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Michael Phelps: Caeleb Dressel must be perfect for 8 golds in Tokyo

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GWANGJU, South Korea (AP) — Michael Phelps was watching from his home in Arizona, and told The Associated Press that Caeleb Dressel would have to be perfect to win seven or eight golds in Tokyo. Phelps, of course, won eight golds at the 2008 Beijing Games.

“If there’s someone who doesn’t care how hard it’s going to be, how hard they’re going to have to work, how much pain they’re willing to put their body through, we might see it,” he said by phone.

Dressel won eight medals, including six golds, at the world championships, the biggest meet outside the Olympics. Two years ago in Hungary, he tied Phelps’ record of seven golds at a single worlds, including three in one night.

He would have to add an event to his program to get to eight at the Olympics, given two of his nine events at worlds are not on the Olympic schedule.

Phelps suggested Dressel could be a “great addition” to the 4x200m free relay.

“Clearly, he’s got the speed,” he said. “At this point, he’s just got to have better endurance.”

Dressel still feels his retired teammate’s influence. He knows the 23-time Olympic gold medalist’s times and watched how Phelps swam his races.

“It’s really special for me just to have that one little moment where I claimed I was the best in the history of swimming,” Dressel said. “Just a young kid from a small town, it’s just crazy how far the sport can go.”

Like Phelps, Dressel is his own worst critic. The 22-year-old Floridian picks apart each of his races, whether the result is gold, a world record or something less lofty.

“I always look for the bad,” he said. “There’s plenty to improve on. I know what to look for heading into next year, even for small meets. I take each event and I have to learn from it.”

MORE: Dana Vollmer retires from swimming

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World champion wins doping case citing bodily fluids from boyfriend

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LAUSANNE, Switzerland (AP) — A world champion canoeist won a doping case Monday after persuading a tribunal that her positive test was caused by bodily fluid contamination from her boyfriend.

The International Canoe Federation (ICF) ended its investigation into 11-time world champion Laurence Vincent Lapointe, who tested positive for a steroid-like substance in July. She faced a four-year ban and could have missed her event’s Olympic debut at the Tokyo Games.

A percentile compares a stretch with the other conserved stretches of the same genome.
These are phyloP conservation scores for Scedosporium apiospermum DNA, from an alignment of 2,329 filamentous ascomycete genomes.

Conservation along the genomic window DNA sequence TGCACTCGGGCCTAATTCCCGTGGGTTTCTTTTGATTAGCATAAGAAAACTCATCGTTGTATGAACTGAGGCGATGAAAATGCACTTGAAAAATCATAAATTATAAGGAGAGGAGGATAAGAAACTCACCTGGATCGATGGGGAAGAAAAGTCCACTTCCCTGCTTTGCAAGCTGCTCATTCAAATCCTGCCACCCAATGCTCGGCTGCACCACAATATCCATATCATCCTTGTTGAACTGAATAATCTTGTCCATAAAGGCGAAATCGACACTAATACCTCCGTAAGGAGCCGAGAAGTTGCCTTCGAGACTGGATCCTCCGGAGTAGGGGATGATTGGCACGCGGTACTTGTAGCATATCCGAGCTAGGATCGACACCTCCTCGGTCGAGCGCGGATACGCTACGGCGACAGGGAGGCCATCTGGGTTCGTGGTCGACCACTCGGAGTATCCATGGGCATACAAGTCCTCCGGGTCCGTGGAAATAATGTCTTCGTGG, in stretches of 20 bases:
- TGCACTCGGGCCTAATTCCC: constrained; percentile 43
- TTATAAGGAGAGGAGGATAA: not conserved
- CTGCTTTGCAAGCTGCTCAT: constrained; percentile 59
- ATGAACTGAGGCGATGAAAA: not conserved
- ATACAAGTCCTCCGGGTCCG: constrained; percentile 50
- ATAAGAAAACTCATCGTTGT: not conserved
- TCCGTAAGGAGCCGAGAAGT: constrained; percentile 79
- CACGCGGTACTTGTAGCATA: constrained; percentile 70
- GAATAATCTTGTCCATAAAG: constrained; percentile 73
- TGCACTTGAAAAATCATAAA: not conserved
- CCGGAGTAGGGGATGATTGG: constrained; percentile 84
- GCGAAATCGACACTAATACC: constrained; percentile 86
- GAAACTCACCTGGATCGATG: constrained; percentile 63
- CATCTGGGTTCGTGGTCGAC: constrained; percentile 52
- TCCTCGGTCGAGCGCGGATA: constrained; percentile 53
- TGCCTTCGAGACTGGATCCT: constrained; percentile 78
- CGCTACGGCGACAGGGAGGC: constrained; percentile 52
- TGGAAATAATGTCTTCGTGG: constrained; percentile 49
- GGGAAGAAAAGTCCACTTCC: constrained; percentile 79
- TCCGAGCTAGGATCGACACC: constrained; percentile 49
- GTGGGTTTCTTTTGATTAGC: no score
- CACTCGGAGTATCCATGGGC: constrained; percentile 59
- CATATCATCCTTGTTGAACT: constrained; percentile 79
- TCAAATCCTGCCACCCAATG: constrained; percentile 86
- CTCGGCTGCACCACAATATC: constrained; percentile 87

The Canadian canoe sprint racer and her lawyer detailed in a news program that laboratory analysis of hair from her then-boyfriend showed he was likely responsible for a tiny presence of ligandrol in her doping sample.

“The ICF has accepted Ms. Vincent Lapointe’s evidence which supports that she was the victim of third-party contamination,” the governing body said in a statement, clearing her to return to competition.

The legal debate is similar to tennis player Richard Gasquet’s 2009 acquittal in the “cocaine kiss” case. The Court of Arbitration for Sport accepted Gasquet’s defense that kissing a woman who had taken cocaine in a Miami nightclub, after he had withdrawn injured from a tournament, caused his positive test.

The 27-year-old Vincent Lapointe was provisionally suspended for almost six months and missed the 2019 World Championships, which was a key qualifying event for the Tokyo Olympics. American 17-year-old Nevin Harrison won the 200m world title in her absence.

She can still qualify for the Olympic debut of women’s canoe sprint events with victory at a World Cup event in May in Germany.

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U.S. women’s soccer team begins Olympic qualifying, which should rest on one match

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The U.S. women’s soccer team has never been in danger in Olympic qualifying, but that doesn’t change this fact: It must win on Feb. 7 to reach the Tokyo Games.

The CONCACAF tournament begins Tuesday in Houston, where the world champion Americans face world No. 72 Haiti. The last two group games are against No. 68 Panama on Friday and No. 37 Costa Rica on Feb. 3. The top two nations from the group advance to Feb. 7 semifinals.

The U.S. roster, with 18 of its 20 players coming from the 2019 World Cup team, is here.

Since CONCACAF qualifies two nations to the Olympics, the semifinals are the deciding games.

Should the U.S. win its group, it would face the runner-up from the other group in a winner-goes-to-Tokyo match. The other group (world ranking):

Canada (8)
Mexico (37)
Jamaica (53)
St. Kitts and Nevis (127)

Chaos could result in the unlikely event that either the U.S. or Canada finishes second in its group, and the two North American powers play a semifinal.

The U.S. is undefeated in Olympic qualifying history, since the tournament format began in 2004 — 15-0 with a goal differential of 88-1. The lone goal allowed came in a group-stage match in 2008, when the U.S. was already assured a spot in the semifinals.

Still, the U.S. knows the feeling of one poor outing in an important match. In 2010, it lost to Mexico in a winner-to-the-World Cup match. The U.S. was forced to win a last-chance, home-and-home playoff against a UEFA team — Italy — for the last spot in the World Cup.

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